It is the most self-sufficient activity because, though even the philosopher or “theoretically-wise person” requires the necessaries of life, he/she does not need others in order to engage in contemplation; though they may of course benefit from the company of others, one can contemplate in solitude.
Contemplative activity is loved for its own sake, “For nothing arises from it beyond having contemplated.”
Plato and Aristotle

Fig. 7 Wallerant Vaillant, after Raphael, Plato and Aristotle, 1658–77, mezzotint Amsterdam, Rijksmuseum, inv. RP-P-1910-6901 (artwork in the public domain)

Finally, contemplation, like happiness, involves leisure. However, not leisure in the sense of lounging around. It is serious, it involves activity, it involves a rigorous dedication of the mind to study.
Dear to the Gods
But someone might be skeptical and object that the contemplative life is too high to attain for human beings. Perhaps it is a life only fit for the gods!
Yet, the element of the understanding is divine, or is at least the most divine element within us. Thus, according to Aristotle, there is no excuse to concern ourselves only with human and mortal things. We should, instead, “as far as possible immortalize, and do everything to live in accord with the element in us that is most excellent. For even if it is small in bulk, in its power and esteem it far exceeds everything.”
Rembrandt's Aristotle

Aristotle with a Bust of Homer by Rembrandt. Oil on canvas, 1653.

So, we should not let the enormity of the task deter us. It is our happiness—true happiness—that is at stake!
“Now he who exercises his reason and cultivates it seems to be both in the best state of mind and most dear to the gods. For if the gods have any care for human affairs, as they are thought to have, it would be reasonable both that they should delight in that which was best and most akin to them (i.e. reason) and that they should reward those who love and honour this most, as caring for the things that are dear to them and acting both rightly and nobly. And that all these attributes belong most of all to the philosopher is manifest. He, therefore, is the dearest to the gods. And he who is that will presumably be also the happiest; so that in this way too the philosopher will more than any other be happy.” ~ Nicomachean Ethics, Book X, ch. 8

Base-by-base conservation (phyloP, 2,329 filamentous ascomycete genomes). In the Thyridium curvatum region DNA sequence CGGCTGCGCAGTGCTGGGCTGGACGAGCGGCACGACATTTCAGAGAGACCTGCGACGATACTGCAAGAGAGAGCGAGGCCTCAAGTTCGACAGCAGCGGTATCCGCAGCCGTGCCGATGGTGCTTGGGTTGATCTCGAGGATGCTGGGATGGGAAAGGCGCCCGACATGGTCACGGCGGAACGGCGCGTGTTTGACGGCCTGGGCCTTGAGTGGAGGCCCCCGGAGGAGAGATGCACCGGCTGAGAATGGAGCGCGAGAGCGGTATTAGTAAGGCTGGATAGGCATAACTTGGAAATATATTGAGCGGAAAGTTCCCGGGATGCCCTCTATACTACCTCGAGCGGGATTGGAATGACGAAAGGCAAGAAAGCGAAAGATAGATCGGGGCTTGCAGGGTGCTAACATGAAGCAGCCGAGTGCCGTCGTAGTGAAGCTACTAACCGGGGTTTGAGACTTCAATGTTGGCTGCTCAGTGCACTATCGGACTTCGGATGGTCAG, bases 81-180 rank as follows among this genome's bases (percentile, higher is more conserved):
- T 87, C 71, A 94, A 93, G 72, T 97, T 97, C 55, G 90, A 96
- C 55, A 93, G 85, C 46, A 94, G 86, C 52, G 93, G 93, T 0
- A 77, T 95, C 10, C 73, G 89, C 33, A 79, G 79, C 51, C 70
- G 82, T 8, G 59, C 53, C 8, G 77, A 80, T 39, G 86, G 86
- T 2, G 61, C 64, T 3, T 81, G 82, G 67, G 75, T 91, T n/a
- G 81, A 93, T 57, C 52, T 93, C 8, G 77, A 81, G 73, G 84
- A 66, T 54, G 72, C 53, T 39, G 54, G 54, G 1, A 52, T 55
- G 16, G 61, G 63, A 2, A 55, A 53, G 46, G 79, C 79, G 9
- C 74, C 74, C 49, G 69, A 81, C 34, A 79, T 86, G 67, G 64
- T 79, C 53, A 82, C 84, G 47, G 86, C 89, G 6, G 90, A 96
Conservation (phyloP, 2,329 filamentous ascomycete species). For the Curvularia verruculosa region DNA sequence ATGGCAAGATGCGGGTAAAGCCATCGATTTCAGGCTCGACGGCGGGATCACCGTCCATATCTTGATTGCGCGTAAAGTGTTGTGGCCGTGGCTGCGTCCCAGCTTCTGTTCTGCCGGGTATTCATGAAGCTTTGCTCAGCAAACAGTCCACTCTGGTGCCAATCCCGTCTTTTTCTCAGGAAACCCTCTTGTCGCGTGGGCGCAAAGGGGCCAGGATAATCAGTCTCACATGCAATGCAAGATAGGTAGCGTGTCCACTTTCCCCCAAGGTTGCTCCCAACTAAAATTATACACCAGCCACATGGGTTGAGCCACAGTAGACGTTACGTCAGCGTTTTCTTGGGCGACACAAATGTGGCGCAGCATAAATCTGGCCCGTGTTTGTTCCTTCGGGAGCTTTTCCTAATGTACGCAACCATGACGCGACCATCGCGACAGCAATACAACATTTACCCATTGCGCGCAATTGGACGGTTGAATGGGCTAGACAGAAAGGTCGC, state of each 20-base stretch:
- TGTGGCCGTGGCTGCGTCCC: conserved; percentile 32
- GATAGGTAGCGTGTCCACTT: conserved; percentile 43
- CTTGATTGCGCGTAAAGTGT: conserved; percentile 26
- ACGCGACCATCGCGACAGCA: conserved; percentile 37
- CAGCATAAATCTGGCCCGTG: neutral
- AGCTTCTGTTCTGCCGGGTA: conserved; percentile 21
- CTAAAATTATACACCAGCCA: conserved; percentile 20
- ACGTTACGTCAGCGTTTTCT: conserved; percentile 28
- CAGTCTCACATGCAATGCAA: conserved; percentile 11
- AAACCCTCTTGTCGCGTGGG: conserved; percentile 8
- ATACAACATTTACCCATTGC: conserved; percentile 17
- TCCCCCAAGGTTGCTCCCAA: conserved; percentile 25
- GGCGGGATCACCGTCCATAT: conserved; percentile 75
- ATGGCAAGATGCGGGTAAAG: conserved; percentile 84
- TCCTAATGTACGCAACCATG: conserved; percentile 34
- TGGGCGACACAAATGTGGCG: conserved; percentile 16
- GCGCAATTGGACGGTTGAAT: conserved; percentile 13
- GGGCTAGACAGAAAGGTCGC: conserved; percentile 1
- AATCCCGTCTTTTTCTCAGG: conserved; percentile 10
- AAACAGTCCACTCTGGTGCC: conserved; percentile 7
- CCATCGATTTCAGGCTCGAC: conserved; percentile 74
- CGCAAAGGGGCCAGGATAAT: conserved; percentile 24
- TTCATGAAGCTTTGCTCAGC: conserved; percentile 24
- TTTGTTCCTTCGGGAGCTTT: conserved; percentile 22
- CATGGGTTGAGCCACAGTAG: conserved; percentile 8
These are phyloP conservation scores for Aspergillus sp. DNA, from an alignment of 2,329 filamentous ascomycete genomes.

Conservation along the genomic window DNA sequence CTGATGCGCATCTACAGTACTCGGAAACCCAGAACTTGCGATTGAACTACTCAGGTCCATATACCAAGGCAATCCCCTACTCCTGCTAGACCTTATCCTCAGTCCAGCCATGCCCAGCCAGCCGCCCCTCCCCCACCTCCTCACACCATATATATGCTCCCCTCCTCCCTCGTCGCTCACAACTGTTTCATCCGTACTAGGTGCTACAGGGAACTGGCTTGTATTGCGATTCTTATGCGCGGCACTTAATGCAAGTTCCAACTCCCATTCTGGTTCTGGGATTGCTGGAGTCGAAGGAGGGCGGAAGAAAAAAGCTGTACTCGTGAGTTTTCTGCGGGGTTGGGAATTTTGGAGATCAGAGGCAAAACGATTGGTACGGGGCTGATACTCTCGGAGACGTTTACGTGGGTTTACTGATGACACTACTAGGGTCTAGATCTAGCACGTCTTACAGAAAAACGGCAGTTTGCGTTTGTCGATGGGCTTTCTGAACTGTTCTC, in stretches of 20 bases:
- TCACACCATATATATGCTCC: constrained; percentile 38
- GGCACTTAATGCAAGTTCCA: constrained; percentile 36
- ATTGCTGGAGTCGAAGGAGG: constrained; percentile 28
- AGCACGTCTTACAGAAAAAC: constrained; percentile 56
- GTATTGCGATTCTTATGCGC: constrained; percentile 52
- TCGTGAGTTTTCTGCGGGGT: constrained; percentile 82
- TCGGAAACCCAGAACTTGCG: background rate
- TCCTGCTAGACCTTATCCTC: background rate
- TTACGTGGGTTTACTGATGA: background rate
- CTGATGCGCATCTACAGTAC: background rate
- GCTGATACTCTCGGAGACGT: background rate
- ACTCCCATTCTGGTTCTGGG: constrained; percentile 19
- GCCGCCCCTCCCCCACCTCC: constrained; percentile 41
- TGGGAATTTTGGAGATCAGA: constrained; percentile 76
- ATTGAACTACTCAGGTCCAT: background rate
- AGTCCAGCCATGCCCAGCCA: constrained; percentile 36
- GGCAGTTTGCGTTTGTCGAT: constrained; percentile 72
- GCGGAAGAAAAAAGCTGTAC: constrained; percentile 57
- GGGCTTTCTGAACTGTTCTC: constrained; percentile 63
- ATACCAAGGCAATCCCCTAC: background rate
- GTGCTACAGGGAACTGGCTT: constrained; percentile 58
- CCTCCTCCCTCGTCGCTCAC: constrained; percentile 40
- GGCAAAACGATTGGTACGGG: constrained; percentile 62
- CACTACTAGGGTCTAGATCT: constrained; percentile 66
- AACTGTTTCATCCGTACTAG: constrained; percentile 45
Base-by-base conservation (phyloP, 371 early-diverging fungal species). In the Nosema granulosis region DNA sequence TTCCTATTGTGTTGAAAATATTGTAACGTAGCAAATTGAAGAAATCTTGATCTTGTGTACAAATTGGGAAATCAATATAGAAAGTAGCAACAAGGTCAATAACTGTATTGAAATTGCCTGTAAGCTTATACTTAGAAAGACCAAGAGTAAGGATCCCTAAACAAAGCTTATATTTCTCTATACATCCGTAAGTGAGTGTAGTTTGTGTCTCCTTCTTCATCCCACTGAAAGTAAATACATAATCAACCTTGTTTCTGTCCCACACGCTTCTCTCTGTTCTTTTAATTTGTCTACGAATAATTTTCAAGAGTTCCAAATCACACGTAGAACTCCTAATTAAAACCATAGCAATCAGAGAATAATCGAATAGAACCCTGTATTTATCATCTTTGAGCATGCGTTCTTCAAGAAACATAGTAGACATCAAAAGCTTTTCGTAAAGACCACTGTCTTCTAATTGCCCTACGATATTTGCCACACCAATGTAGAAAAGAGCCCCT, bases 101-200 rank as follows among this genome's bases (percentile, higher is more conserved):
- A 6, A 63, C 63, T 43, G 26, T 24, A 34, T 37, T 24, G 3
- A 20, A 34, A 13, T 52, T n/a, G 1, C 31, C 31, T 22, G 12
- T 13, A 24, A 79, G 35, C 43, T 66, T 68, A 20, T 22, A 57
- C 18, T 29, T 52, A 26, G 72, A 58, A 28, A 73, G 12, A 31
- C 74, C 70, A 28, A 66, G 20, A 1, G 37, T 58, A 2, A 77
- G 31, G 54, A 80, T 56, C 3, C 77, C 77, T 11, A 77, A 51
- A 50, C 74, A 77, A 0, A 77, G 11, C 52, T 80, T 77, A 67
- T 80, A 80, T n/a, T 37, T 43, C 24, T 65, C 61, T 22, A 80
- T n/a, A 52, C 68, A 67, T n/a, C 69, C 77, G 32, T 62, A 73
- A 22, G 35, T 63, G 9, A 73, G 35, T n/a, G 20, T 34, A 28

Perhaps such a life is difficult if not impossible for human beings to attain. Yet, with Aristotle, we should respond that, we must “do everything to live in accord with the element in us that is most excellent.” And, along with the seventeenth century philosopher Benedict de Spinoza, we should acknowledge that, “all things excellent are as difficult as they are rare.”

The Illogic of Contradiction – Metaphysics by Aristotle

by September 1, 2019

by Joel Bowman
Don’t tell the politicians, Classical Reader, neither on the left, nor on the right. In the non-trivial jurisdiction of the metaphysical, there’s simply no such thing as a contradiction. At least not for Aristotle. The Father of Logic even went so far as to propose a law (more about which below) expressly forbidding it. But first, let us take a step back in order to afford ourselves a wider, grander view of the “world” of metaphysics.
We might begin our inquiry in the following manner: What is metaphysics and what is it like? Indeed, one would be hard pressed to conduct even the crudest analysis of anything without the service of these two, basic questions. And, in a way, it is precisely these questions which metaphysics itself seeks to answer…what is there? (what exists, the fundamental nature of the world and of being) and what it is like? (the characteristics that help us to describe these very natures).
Metaphysics by Aristotle
Although the prefix “meta” actually means “beyond,” leading many scholars to misinterpret its meaning as the study of what is “outside of” or “beyond” nature, Aristotle himself used the term to describe what he saw as the “first philosophy.” For him, it was physics, then the basic questioning of and about them: metaphysics. The subject, to which Aristotle referred to as “Queen of the Sciences” was, and in many ways still is, the primary means by which we delve into both the existence and essence of all that is.